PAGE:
Food is the single largest source of waste. Worldwide, we throw away about a third of our food. More food ends up in landfills than plastic or paper. The enormous amount of wasted food depends on our cooking and eating habits. Generally, it is easy to be sitting at home, in front of your television, consuming whatever you want then throwing every‑thing in the trash. But have we ever thought, where does the garbage go? Zero-Waste Kitchens Given that most of the domestic waste originates in the kitchen, a green home should definitely include a zero-waste kitchen. Zero waste kitchens is … Continue reading →
Littering is a common menace one can witness in all urban areas. Streets, sidewalks, parking lots, roads and highways are mostly covered with food wrappers, soft drink and water bottles, plastic bags, handbills, cigarette butts, tissues, papers and others. Littering is most likely to take place at locations where litter is already ‘present’. Growing Menance Around 1.9 billion tonnes of litter end up in the ocean every year, which clearly shows that people tend to throw things randomly anywhere, more often than they throw waste in garbage bins. Litter is not just an ugly or an aesthetic problem; it has … Continue reading →
In the recent past, Amman was among the cleanest cities in the world. These days, like many other countries, Jordan experiences littering of all waste types in its public areas, which has serious impacts on the environment, the economy, the aesthetic appearance of the regions that experience littering, and the public health. The “Invisible Trash” Littering which has become a national scourge is omnipresent in Jordan. Drive along any road in Jordan and you will see all types of litter, including cans, cigarette butts, plastic bags, tissues, sandwich wrappers, and old tyres. To outline the problem, an observational study was carried … Continue reading →
Littering is a common phenomenon both in urban and rural areas of Bahrain. Streets, sidewalks, parking lots, roads and highways are mostly covered with food wrappers, soft drink and water bottles, plastic bags, handbills, cigarette butts, tissues, papers etc. Litter has the potential to cause harm to human health, safety, welfare as well as the environment. Littering can be a fire hazard and it attracts pests and rodents. Litter also cause accidents on roads as drivers avoid litter on road. Litter also harm plants, vegetation and natural areas. The temptation to ‘litter’ is usually motivated by disrespect to the law and … Continue reading →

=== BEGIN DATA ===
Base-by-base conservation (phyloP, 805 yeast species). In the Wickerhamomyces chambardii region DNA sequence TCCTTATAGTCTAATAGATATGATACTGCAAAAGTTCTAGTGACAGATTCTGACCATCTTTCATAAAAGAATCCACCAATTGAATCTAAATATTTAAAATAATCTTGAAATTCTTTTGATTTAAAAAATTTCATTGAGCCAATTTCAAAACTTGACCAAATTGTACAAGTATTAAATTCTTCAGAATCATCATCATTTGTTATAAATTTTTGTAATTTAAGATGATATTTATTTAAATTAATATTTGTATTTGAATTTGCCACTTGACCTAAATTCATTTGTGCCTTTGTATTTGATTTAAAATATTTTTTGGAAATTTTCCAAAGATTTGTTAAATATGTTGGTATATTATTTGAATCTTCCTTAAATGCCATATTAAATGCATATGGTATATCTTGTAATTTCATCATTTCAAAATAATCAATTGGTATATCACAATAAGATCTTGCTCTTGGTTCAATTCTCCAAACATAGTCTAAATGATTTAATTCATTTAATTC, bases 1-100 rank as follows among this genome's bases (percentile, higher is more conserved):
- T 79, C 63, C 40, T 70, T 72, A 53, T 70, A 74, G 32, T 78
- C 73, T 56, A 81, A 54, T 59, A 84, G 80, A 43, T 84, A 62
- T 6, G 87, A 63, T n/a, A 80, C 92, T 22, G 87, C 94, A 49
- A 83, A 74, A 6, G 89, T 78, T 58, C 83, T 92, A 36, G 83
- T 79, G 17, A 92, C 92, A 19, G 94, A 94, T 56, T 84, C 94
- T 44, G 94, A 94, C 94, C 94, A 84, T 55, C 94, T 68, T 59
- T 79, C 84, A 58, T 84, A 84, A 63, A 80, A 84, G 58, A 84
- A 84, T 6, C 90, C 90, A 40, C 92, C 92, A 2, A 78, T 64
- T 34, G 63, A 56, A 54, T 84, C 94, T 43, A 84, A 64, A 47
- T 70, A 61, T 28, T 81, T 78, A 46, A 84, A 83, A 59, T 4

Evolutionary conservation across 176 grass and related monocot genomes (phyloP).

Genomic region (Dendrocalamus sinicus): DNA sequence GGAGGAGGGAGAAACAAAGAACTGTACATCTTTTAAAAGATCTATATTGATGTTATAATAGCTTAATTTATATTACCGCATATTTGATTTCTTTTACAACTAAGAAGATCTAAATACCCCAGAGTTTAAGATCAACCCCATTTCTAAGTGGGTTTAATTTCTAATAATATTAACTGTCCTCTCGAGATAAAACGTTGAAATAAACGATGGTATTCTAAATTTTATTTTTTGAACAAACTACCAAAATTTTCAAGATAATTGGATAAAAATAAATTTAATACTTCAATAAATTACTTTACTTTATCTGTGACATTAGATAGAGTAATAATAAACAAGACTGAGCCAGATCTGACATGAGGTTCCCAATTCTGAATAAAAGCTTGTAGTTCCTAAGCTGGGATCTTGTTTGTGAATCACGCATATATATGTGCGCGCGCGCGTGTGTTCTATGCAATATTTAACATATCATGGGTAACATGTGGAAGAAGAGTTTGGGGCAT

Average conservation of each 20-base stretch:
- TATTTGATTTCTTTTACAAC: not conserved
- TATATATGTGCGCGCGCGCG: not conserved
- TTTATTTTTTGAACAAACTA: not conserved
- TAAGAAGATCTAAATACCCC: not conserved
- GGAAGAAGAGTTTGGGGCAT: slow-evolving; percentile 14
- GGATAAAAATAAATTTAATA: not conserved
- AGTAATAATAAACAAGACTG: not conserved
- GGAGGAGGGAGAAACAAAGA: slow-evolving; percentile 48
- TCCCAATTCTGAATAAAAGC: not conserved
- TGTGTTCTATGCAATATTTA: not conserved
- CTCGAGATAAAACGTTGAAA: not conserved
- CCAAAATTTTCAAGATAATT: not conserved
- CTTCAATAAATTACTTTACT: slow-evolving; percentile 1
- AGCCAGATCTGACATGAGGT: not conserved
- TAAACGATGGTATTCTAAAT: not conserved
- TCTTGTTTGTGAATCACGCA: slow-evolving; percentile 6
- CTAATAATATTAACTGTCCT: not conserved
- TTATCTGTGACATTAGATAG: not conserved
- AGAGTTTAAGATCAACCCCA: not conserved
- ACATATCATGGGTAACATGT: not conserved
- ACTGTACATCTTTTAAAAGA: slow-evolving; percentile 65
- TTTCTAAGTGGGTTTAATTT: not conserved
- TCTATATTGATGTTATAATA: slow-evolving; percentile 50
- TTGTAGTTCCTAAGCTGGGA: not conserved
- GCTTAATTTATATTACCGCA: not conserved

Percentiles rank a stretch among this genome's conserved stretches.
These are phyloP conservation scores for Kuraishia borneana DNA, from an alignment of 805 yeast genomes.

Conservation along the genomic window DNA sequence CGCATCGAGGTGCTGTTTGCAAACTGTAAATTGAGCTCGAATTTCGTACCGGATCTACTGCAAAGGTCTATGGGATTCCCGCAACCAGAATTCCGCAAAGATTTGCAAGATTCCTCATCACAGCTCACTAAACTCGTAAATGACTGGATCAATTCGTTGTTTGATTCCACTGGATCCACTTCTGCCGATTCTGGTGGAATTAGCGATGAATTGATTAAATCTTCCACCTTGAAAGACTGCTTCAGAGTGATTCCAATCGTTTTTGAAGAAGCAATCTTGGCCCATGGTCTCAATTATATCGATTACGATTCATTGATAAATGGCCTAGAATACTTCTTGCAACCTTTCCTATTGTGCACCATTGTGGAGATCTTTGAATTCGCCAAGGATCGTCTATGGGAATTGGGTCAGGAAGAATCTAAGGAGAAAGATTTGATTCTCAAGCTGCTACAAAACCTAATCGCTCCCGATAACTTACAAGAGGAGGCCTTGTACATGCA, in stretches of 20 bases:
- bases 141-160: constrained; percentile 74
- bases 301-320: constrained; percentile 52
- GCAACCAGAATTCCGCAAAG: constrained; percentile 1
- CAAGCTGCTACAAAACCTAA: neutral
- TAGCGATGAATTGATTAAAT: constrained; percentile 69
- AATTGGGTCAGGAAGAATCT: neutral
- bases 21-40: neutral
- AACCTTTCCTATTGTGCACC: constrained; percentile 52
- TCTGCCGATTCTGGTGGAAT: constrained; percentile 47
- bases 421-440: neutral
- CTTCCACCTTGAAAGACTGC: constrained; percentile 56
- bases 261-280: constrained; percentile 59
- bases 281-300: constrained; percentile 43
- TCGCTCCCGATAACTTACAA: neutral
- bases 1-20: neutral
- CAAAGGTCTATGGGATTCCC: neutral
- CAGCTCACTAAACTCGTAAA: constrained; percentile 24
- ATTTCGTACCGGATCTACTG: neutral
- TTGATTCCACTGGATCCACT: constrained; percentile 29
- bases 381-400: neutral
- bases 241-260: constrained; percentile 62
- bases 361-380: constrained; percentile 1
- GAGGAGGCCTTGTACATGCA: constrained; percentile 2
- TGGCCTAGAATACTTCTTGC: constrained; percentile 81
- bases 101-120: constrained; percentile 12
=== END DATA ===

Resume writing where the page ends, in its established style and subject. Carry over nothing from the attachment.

Egypt occupies 7th position in the list of countries with the most mismanaged plastic waste, according to a recent report published in Science magazine. The report was based on data collected in 2010 and one must wonder whether the results of the report would have been different if the zabbaleen had been allowed to continue their work unhindered. A History of the Zabbaleen The zabbaleen, or garbage collectors, are the descendants of farmers from Upper Egypt who moved to Cairo in the 1940s. Together with another migrant group, they have made a living in Cairo collecting, sorting, salvaging, and recycling … Continue reading →
Solid waste management is one of the major environmental problems threatening the Mediterranean Kingdom of Morocco. More than 5 million tons of solid waste is generated across the country with annual waste generation growth rate touching 3 percent. The proper disposal of municipal solid waste in Morocco is exemplified by major deficiencies such as lack of proper infrastructure and suitable funding in areas outside of major cities. According to the World Bank, it was reported that before a recent reform in 2008 “only 70 percent of urban MSW was collected and less than 10 percent of collected waste was being … Continue reading →